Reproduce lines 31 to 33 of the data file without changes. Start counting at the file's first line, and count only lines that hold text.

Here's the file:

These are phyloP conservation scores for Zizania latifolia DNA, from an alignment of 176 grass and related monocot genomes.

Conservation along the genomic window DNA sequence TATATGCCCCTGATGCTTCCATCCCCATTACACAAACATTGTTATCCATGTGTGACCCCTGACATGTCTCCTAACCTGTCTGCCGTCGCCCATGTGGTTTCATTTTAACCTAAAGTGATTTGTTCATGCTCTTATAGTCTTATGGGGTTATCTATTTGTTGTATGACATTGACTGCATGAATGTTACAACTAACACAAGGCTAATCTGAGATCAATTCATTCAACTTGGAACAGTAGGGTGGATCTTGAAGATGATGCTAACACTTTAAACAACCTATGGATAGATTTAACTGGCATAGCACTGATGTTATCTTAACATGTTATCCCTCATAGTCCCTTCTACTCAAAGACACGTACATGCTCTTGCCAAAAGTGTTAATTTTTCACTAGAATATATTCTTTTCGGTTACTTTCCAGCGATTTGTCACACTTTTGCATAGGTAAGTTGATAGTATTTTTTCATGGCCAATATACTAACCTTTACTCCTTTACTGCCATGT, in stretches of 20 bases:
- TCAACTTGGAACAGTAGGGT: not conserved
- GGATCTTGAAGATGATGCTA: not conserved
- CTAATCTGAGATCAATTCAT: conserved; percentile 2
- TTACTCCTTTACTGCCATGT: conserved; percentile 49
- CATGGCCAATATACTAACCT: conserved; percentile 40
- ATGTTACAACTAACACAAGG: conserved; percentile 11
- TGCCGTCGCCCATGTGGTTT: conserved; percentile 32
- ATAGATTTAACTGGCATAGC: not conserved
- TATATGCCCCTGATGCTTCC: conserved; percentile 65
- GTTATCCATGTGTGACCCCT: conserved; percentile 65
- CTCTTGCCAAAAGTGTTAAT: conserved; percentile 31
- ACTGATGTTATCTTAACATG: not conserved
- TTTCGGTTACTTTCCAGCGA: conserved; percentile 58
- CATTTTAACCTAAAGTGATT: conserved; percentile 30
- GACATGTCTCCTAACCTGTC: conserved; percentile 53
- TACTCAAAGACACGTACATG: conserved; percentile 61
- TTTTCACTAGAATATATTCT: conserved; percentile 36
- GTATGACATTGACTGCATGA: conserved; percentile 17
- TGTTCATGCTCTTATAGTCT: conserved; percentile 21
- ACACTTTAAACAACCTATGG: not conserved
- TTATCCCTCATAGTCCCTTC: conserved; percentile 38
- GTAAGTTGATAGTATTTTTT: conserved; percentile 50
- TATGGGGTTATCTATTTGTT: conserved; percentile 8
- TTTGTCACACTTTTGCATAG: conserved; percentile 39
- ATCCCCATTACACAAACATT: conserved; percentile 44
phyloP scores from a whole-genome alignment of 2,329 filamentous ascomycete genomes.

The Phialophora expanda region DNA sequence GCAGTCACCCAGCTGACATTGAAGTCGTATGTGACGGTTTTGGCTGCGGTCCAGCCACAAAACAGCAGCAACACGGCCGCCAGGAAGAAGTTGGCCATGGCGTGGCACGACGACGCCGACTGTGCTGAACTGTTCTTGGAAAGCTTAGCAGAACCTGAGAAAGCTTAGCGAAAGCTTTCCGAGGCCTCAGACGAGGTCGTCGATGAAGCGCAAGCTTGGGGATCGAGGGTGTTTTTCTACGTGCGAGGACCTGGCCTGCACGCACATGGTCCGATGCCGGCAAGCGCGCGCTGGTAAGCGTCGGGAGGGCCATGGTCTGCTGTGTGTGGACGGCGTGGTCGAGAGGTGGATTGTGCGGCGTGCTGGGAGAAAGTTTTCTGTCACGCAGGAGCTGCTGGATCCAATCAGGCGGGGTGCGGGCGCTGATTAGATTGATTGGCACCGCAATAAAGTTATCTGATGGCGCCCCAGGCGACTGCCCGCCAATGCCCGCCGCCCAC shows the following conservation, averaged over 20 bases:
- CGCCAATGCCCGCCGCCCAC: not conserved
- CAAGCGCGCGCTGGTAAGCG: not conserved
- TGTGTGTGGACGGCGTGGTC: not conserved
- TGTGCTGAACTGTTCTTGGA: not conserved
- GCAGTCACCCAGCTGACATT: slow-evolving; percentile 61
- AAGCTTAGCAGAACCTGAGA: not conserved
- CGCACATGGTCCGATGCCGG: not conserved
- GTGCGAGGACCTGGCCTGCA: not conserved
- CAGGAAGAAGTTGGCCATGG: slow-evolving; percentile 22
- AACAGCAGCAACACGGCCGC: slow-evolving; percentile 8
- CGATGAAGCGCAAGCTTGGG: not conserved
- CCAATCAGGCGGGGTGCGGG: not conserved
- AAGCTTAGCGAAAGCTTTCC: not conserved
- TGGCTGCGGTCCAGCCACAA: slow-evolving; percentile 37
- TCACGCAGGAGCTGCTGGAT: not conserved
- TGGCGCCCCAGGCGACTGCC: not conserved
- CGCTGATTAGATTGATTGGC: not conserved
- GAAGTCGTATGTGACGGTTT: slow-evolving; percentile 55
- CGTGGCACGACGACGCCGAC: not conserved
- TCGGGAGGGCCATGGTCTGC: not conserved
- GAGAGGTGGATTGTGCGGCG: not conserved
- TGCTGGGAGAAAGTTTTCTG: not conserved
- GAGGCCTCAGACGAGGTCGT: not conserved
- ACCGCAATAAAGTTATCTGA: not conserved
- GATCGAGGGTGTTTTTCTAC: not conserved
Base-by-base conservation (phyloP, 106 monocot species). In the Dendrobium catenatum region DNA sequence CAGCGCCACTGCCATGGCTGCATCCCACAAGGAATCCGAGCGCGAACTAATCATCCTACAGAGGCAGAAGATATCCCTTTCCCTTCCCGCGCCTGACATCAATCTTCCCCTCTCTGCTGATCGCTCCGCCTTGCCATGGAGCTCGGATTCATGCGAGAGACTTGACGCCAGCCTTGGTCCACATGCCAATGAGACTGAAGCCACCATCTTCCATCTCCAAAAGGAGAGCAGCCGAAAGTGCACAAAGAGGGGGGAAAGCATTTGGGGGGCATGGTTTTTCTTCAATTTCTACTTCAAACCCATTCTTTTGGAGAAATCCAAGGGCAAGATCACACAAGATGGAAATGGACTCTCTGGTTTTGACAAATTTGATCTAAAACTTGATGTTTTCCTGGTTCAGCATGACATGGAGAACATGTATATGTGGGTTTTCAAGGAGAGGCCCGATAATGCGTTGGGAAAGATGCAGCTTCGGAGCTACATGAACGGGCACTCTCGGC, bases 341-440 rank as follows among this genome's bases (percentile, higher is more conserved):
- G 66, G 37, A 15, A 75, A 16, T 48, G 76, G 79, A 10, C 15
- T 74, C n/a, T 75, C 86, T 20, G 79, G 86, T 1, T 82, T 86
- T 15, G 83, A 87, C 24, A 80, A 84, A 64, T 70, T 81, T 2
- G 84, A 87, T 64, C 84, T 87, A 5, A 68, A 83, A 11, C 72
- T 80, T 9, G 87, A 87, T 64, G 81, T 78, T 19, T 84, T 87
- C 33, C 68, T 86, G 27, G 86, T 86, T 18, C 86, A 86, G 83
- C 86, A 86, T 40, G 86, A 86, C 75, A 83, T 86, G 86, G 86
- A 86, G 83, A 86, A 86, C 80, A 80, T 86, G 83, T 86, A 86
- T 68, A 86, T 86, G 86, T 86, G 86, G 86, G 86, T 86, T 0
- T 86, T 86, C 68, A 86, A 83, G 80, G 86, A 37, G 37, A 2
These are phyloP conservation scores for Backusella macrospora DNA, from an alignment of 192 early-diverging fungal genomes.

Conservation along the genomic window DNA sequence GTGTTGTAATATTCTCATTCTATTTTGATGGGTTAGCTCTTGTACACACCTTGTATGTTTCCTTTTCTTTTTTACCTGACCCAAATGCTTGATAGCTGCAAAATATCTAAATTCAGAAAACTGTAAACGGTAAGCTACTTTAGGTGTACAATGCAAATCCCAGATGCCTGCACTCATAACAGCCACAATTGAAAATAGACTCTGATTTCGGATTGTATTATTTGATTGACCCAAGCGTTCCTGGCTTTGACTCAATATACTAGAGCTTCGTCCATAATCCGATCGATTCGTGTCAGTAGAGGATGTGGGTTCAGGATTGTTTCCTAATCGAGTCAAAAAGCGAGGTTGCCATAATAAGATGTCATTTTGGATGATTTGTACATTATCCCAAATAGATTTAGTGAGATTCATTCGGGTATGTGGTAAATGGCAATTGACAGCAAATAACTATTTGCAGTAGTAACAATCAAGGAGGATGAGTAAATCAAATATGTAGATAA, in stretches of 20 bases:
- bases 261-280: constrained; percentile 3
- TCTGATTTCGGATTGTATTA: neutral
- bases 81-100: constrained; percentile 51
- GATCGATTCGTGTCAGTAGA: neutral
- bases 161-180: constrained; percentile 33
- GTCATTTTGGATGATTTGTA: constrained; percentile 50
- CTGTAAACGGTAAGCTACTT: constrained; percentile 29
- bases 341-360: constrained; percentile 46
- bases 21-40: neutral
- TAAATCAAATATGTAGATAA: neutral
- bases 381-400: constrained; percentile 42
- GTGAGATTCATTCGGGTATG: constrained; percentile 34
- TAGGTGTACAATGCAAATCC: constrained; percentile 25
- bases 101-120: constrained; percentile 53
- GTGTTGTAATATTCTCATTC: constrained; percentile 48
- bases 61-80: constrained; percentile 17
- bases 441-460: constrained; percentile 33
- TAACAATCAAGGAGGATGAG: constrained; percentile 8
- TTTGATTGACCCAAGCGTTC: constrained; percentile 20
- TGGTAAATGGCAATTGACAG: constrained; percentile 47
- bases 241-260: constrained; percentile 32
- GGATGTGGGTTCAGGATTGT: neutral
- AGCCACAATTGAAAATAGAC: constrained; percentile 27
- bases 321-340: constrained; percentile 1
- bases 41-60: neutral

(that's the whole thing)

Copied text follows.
- CAAGCGCGCGCTGGTAAGCG: not conserved
- TGTGTGTGGACGGCGTGGTC: not conserved
- TGTGCTGAACTGTTCTTGGA: not conserved